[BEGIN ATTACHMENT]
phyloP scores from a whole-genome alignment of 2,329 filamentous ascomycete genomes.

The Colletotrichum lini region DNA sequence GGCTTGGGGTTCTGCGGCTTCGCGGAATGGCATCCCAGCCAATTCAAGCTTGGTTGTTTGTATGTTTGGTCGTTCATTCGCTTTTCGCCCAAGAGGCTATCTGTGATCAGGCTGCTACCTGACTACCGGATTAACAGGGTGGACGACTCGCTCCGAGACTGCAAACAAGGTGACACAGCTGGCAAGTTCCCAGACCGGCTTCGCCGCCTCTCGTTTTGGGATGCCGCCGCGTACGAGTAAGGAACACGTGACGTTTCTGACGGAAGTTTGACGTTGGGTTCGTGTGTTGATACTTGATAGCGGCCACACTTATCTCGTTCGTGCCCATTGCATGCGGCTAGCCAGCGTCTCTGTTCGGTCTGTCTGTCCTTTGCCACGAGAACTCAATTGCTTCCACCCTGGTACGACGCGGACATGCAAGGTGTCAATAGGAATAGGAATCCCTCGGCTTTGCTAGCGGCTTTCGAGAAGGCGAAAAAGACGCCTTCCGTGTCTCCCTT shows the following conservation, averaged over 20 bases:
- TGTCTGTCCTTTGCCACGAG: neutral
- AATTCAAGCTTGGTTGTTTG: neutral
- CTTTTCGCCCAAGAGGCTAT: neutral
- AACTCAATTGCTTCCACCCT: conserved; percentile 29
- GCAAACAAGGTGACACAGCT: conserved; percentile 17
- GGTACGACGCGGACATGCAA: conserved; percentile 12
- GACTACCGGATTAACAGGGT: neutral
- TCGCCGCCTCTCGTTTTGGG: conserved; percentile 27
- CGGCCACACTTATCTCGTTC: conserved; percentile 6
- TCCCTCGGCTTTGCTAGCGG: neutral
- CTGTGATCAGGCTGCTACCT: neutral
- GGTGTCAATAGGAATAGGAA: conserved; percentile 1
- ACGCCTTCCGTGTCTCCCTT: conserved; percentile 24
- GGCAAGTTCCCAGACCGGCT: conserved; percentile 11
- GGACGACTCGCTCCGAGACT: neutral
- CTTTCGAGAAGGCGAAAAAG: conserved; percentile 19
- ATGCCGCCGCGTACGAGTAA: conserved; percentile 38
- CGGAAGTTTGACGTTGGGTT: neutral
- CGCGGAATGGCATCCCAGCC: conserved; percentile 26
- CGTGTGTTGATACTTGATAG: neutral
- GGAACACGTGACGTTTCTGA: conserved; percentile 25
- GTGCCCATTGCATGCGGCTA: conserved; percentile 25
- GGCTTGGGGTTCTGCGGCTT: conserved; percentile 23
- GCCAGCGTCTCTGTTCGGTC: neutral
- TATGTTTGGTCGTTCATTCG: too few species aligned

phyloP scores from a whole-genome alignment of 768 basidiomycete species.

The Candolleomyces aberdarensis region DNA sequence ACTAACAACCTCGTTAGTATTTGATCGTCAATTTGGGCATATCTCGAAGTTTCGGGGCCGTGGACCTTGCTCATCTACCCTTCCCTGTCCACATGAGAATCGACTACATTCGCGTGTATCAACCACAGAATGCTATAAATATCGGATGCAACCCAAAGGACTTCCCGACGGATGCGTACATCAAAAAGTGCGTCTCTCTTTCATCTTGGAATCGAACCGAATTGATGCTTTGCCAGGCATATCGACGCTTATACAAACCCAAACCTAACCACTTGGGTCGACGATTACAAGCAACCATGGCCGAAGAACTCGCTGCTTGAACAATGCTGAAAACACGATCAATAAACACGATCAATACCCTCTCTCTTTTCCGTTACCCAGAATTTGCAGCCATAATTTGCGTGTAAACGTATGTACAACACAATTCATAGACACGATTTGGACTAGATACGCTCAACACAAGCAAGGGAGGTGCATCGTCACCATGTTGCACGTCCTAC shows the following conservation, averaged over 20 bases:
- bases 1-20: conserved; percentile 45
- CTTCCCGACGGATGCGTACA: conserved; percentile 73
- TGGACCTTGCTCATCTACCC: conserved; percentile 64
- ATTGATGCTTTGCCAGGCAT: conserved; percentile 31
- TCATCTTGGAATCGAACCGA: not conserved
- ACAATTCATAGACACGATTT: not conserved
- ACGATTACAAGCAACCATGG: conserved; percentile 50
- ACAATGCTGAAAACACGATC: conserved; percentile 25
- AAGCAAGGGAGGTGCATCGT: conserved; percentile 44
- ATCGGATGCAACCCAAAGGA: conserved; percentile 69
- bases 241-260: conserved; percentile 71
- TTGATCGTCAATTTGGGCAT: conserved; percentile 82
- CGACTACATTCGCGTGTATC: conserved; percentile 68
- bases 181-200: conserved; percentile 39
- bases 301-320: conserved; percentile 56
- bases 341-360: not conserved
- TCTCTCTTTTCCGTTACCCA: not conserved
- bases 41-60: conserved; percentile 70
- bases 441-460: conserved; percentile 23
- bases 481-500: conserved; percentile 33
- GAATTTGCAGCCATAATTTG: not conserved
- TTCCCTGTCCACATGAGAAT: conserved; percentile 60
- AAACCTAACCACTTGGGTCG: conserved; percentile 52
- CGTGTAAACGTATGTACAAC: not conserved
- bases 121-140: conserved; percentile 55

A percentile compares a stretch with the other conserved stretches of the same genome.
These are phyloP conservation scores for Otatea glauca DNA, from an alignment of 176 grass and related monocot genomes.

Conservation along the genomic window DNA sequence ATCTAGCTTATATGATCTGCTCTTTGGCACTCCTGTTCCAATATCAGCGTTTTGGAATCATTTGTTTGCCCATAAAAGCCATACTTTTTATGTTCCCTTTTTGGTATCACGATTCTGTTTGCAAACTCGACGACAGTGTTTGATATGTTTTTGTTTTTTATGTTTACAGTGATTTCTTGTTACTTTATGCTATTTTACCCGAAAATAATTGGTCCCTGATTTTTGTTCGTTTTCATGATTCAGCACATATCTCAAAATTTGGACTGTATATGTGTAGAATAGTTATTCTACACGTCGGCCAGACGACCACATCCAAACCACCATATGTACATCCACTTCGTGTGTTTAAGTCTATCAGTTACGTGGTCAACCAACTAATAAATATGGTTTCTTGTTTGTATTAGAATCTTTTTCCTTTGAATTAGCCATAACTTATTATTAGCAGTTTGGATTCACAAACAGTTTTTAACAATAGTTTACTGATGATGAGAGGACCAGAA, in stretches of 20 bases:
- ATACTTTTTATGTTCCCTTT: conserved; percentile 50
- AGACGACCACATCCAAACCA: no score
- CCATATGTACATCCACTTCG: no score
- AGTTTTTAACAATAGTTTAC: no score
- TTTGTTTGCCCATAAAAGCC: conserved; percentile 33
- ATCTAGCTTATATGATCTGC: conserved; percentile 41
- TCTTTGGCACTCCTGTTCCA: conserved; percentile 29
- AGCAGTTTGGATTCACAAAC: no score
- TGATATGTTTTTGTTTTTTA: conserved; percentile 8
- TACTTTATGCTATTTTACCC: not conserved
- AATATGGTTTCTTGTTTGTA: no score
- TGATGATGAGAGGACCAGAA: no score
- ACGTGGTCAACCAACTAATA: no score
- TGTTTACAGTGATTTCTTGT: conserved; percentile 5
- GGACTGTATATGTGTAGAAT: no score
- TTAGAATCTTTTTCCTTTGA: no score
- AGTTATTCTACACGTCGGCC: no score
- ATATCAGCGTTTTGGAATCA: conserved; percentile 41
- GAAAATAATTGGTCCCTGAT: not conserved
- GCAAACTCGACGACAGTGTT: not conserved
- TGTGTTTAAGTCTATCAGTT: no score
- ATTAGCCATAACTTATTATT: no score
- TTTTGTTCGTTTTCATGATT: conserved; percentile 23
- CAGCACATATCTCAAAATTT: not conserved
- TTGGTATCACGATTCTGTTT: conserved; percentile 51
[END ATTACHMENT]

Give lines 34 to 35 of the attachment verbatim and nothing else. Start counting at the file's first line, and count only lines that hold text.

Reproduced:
- TCATCTTGGAATCGAACCGA: not conserved
- ACAATTCATAGACACGATTT: not conserved